A recently published report examines the progress in overcoming a well-known barrier for refugees: Recognition in their new countries of prior education credentials or employment qualifications.
However technical the barrier may be, it can create enormous hardship for individuals. Laila Khalil, a 37-year-old dental technician, fled Syria to Hamburg in 2014. She used to run her own dental laboratory in Syria with six employees. In Hamburg, she found herself destitute.
Like many refugees who have fled from combat zones, Khalil was unable to take any documents with her and had no proof of her skills and credentials.
“Refugees are unlikely to have proof of their qualifications,” says Manos Antoninis, director of the team that produces UNESCO’s annual Global Education Monitoring Report. “When you flee conflict zones, it is unlikely that packing your diplomas will be your priority.”
A recent publication from Antoninis’s agency examines what nations and international agencies can do better to respond to the plight of migrants like Khalil.
The report, titled “What a Waste: Ensure Migrants’ and Refugees’ Qualifications and Prior Learning Are Recognized,” notes that despite some progress in recent years, “the systems used to recognize refugees and migrants’ qualifications and prior learning are inappropriate.”
One out of eight migrants in Europe identify the lack of recognition of their professional and vocational qualifications as the greatest challenge they face, the report found, “even greater than the challenges of the language skills, discrimination or visa restrictions.”
Khalil was one of the lucky ones. Germany offers a web portal, available in Arabic and seven other languages besides German, that helps migrants and refugees obtain recognition of their qualifications.
Khalil applied to the recognition counseling department of Hamburg’s Tradesmen’s Chamber as a first step to get her qualifications recognized. She spent a week practicing in dental workshops, where she showed her work experience in front of specialized trainers, tutors and experts. She got partial recognition and then got a full recognition in February 2016 after attending a qualifying workshop.
As a recognized specialist, she quickly found a steady job, at a dentist’s clinic in Hamburg. “After recognition, everything became much better for me,” she said.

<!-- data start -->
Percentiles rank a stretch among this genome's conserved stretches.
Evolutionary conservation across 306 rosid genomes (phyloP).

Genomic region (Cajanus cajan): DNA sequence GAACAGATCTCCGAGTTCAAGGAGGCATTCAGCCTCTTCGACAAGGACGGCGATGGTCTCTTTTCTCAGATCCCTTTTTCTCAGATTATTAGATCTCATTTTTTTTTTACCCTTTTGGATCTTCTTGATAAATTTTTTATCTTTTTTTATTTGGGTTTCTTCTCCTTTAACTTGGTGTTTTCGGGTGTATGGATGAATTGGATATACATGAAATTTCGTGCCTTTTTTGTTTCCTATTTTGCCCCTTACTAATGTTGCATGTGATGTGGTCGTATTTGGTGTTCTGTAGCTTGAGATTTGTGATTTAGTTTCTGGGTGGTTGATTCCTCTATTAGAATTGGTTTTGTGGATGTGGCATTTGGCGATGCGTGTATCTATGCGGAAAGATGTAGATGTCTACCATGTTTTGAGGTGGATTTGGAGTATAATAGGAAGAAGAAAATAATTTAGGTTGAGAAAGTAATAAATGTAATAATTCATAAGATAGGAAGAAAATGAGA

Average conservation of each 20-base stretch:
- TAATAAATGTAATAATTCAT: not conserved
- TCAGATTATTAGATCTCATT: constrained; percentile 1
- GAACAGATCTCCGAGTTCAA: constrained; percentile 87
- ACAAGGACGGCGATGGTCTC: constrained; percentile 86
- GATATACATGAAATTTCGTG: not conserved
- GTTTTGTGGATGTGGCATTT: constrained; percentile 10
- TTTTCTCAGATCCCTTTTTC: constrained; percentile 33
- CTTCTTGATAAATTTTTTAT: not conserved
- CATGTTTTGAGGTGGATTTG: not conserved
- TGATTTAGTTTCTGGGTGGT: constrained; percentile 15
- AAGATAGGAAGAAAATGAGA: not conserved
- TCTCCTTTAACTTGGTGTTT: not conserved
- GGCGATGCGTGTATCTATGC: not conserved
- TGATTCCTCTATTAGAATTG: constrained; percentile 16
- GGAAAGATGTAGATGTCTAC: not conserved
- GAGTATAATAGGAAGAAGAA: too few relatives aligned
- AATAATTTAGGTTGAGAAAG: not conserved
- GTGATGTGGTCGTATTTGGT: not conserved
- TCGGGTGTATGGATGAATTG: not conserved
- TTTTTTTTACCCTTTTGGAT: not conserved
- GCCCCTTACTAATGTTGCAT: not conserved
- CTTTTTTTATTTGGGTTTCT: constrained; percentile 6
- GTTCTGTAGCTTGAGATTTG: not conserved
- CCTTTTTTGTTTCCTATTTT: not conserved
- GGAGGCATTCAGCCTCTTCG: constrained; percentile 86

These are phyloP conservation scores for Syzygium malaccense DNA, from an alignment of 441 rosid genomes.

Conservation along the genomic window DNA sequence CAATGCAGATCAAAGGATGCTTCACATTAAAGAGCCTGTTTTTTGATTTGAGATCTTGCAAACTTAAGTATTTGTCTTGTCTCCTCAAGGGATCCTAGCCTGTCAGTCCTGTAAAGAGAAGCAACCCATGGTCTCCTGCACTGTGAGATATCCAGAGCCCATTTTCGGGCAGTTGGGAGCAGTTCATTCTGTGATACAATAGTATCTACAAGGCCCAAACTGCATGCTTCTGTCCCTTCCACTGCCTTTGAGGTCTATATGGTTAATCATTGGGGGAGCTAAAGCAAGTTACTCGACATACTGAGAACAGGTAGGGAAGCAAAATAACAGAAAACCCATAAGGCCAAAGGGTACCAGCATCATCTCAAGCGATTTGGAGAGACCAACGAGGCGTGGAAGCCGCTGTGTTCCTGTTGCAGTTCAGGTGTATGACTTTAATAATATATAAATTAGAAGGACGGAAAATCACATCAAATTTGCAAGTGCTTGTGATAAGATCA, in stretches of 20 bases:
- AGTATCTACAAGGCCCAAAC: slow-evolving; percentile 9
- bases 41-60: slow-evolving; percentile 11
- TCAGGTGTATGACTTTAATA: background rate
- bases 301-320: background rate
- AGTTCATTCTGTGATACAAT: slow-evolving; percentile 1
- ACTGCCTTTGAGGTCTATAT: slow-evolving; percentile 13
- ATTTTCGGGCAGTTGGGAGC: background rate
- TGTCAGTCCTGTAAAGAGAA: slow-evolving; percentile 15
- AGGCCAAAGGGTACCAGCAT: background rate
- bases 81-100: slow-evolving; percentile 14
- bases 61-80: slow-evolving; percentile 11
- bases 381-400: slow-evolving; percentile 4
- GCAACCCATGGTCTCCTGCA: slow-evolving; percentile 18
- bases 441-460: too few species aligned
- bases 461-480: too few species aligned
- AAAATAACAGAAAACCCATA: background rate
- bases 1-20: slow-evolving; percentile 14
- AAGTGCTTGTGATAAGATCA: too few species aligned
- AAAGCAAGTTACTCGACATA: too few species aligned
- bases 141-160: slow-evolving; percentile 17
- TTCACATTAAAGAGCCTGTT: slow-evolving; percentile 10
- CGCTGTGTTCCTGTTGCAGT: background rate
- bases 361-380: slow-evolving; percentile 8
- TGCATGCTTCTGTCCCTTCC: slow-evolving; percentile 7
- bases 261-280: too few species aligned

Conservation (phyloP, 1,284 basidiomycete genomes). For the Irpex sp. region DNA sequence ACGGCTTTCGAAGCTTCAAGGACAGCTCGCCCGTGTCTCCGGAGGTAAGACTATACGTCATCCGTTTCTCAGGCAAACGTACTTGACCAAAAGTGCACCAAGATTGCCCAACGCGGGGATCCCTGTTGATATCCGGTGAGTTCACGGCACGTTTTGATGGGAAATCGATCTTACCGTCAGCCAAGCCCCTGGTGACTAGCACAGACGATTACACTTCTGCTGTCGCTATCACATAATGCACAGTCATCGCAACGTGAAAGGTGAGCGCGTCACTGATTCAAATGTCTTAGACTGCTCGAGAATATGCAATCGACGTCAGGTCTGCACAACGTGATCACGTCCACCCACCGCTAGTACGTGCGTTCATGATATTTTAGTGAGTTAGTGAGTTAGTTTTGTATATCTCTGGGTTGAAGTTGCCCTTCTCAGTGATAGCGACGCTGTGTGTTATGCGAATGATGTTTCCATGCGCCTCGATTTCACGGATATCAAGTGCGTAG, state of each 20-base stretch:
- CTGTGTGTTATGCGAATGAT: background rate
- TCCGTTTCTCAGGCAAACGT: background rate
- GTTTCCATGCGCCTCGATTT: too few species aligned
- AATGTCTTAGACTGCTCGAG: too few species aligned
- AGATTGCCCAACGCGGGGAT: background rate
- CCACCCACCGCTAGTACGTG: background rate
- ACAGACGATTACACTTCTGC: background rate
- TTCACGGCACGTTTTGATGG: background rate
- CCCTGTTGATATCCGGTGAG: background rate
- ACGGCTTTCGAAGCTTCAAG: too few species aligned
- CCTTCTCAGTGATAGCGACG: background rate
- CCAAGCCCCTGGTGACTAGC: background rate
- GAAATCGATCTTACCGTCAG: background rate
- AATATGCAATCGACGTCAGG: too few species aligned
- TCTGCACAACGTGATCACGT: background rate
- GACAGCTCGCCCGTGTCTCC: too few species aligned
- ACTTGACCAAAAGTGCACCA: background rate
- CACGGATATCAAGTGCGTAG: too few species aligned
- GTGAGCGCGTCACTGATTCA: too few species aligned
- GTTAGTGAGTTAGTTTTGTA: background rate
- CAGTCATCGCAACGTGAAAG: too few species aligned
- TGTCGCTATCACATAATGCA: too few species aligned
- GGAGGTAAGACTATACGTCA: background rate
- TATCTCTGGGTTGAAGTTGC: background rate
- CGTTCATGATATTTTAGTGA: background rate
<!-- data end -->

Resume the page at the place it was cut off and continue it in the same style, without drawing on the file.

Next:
Mahmoud Salam, 32, who earned a medical degree in Syria, has been working in home delivery at a restaurant since arriving in Hamburg. “I have to work to provide my living till I get my medical degree recognized,” he said.
According to Salam, who fled to Germany through Turkey in 2014, it will take more than three years to get his degree recognized and obtain a license to practice medicine. During that time, he has to learn German, local medical terminology and how to deal with patients.
Like Salam, many migrants take whatever jobs they can find to provide their living expenses while waiting for their skills and credentials to be recognized.
More than a third of highly educated migrants and refugees are employed at a level lower than their qualifications, says the Global Education Monitoring team’s report, which was produced in association with Qatar’s Education Above All Foundation and UNHCR, the United Nations’ refugee agency.
The recognition of qualifications is not just a problem for those who have fled conflict in Arab countries. In the United States, nearly one out of every four immigrants with a high-school diploma ends up in a low-skilled job or, worse, unemployed. This results in an annual loss of $39 billion in unearned wages and $10.2 billion in lost taxes, says the report.
In member nations of the Organisation for Economic Cooperation and Development, the report estimates that only 30 percent of immigrants who earned high-school diplomas outside of Europe and North America are employed in highly skilled jobs. Fewer than 15 percent of such workers said their level of education was commensurate with their jobs.
At the national and international levels, many laws and conventions have been put in place to address this problem, but the majority of them face challenges. One of the oldest such international agreements, the Lisbon Recognition Convention—officially the Convention on the Recognition of Qualifications Concerning Higher Education in the European Region—was adopted more than 20 years ago and has been ratified by 57 nations. It calls on the signatory parties to take steps to recognize refugees’ qualifications that cannot be fully documented, but as of 2016, the report states, more than two-thirds of them had taken few or no such measures.